There may have been an even stranger reason, to our modern way of thinking. During the summer, any fighting over boundaries would be done; many of the men folk would go to battle, leaving the youngsters and the women to care for the land. As the days began to grow shorter and darker, the men would finally come home, for the darker months decreed that any hostilities would cease and for a few months the men would be back with their families, safe in their simple homes. What better time to celebrate?

And in that spirit of reflection and remembrance, their simple harvest festival of thanks and feasting took on another role, that of honouring their beloved dead and inviting them, for one night of revelry, to join them again in the physical world. This custom lives on in Hallowe’en with its themes of ghosts; is echoed by All Saints Day in honour of the Saints of Christianity celebrated on November 1st and echoes once more in Latin America on El Dia de los Muertos; the Day of the Dead. On this day families decorate the graves of their dear departed with flowers, sweets and other gifts. And so, the two themes most evident in modern Hallowe’en celebrations ~ of remembering the dead and divining the future ~ are inextricably linked to these first pagan customs.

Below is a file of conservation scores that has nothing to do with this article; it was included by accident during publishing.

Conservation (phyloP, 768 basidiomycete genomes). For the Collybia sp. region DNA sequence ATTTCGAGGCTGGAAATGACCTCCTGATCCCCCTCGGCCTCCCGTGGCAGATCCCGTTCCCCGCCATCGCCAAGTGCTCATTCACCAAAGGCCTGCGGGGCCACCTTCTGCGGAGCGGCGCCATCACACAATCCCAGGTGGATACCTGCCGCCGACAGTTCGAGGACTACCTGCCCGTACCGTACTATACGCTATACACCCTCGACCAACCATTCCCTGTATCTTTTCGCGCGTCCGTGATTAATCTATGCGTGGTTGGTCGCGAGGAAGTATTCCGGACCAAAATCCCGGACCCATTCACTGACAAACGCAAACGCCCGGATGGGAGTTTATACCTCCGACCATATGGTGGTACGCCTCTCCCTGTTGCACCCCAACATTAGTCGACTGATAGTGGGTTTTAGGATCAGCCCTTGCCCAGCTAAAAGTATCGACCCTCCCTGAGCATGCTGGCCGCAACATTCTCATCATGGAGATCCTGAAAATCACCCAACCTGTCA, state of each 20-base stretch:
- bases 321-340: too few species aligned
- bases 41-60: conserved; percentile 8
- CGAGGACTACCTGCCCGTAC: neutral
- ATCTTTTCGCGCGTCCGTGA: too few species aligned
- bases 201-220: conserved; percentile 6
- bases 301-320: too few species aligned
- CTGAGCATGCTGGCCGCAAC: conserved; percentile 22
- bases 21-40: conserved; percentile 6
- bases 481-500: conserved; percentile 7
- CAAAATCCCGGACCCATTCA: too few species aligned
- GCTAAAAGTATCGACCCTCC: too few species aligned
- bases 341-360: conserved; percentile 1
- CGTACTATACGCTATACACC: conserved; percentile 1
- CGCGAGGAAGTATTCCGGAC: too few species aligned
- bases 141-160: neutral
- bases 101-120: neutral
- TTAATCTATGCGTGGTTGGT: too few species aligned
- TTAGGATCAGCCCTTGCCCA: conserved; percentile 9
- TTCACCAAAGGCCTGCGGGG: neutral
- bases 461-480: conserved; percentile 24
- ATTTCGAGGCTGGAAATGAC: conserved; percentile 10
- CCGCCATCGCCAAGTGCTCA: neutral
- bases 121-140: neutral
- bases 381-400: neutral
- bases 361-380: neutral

So the ancient worship of the land brought about through our reliance upon nature made way for the coming of more modern religious practises. Its sacred purpose has been re-written; but Samhain or Halloween, our ancient heritage is alive and well.


The carousel horse gazed at me with sadly vacant eye
And whispered softly in my mind; I wish that I could fly
Instead of going round and round and round …
And then the rocking horse spoke up, I wish that I were you;
You’re blessed in that you get to see an ever changing view
I’d rather that than bouncing up and down …
But the marionette murmured sadly, I wish I had your springs;
I only get to dance around when someone pulls my strings –
What point is there in being someone’s clown?

Then from a tiny gilded cage I heard the sweetest song
The golden notes sang clear to me; I think they have it wrong –
Things are not always as they seem to be;
I saw the wings so cruelly clipped, the tiny flightless bird,
Who gladly sang within her cage and uttered not a word
Of what she’d lost and things she’d never see.
She sang a song of love and joy for everyone to hear
And people came from far and wide.   I brushed away a tear,
For still I saw a bird who was not free.

But later on I reached a point I thought I understood;
From every situation you can find something of good
If something good is what you think you’ll find;
But if you always think that someone else has so much more –
Your expectations will be met – you always will be poor:
Our limitations forge the chains that bind.
So many things we cannot change except our point of view:
Perhaps in hope the captive finds a liberty that’s true –
And freedom may be just a state of mind.

Freespirit © 2004